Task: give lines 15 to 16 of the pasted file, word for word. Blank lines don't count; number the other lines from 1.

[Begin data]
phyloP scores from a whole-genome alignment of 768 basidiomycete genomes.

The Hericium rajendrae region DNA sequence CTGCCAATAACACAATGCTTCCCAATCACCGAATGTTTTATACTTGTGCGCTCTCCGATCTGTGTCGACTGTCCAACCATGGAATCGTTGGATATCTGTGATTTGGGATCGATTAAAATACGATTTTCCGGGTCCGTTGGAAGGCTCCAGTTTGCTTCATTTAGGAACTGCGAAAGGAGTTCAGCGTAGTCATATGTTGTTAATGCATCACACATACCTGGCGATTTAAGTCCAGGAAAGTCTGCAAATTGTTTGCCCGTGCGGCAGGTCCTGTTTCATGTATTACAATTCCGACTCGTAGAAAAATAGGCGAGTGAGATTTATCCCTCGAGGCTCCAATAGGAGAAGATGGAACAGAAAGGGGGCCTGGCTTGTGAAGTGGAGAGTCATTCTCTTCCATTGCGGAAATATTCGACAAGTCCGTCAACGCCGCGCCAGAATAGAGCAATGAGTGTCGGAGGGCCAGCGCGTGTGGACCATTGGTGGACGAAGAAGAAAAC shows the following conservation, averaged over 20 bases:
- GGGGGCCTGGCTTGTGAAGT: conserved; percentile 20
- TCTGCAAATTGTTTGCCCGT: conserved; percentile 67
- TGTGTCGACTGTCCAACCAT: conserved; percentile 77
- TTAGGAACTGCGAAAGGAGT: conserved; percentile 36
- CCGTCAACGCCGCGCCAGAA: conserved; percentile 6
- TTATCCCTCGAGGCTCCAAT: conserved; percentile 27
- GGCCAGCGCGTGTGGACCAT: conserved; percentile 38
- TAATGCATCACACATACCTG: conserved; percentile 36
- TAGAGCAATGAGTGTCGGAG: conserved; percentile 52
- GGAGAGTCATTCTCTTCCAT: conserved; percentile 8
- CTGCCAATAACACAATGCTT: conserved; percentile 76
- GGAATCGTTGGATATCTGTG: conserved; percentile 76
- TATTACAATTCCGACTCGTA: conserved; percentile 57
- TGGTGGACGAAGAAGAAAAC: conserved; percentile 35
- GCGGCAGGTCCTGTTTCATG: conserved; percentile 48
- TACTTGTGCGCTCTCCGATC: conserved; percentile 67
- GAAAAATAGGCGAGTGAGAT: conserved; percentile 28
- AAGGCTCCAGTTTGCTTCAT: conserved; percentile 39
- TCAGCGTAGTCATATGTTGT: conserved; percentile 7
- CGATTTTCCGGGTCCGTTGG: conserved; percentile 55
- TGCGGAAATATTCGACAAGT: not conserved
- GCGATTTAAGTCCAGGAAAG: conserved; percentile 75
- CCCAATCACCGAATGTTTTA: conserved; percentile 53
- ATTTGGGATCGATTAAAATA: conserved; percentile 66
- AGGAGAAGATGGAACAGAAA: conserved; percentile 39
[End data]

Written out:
- TATTACAATTCCGACTCGTA: conserved; percentile 57
- TGGTGGACGAAGAAGAAAAC: conserved; percentile 35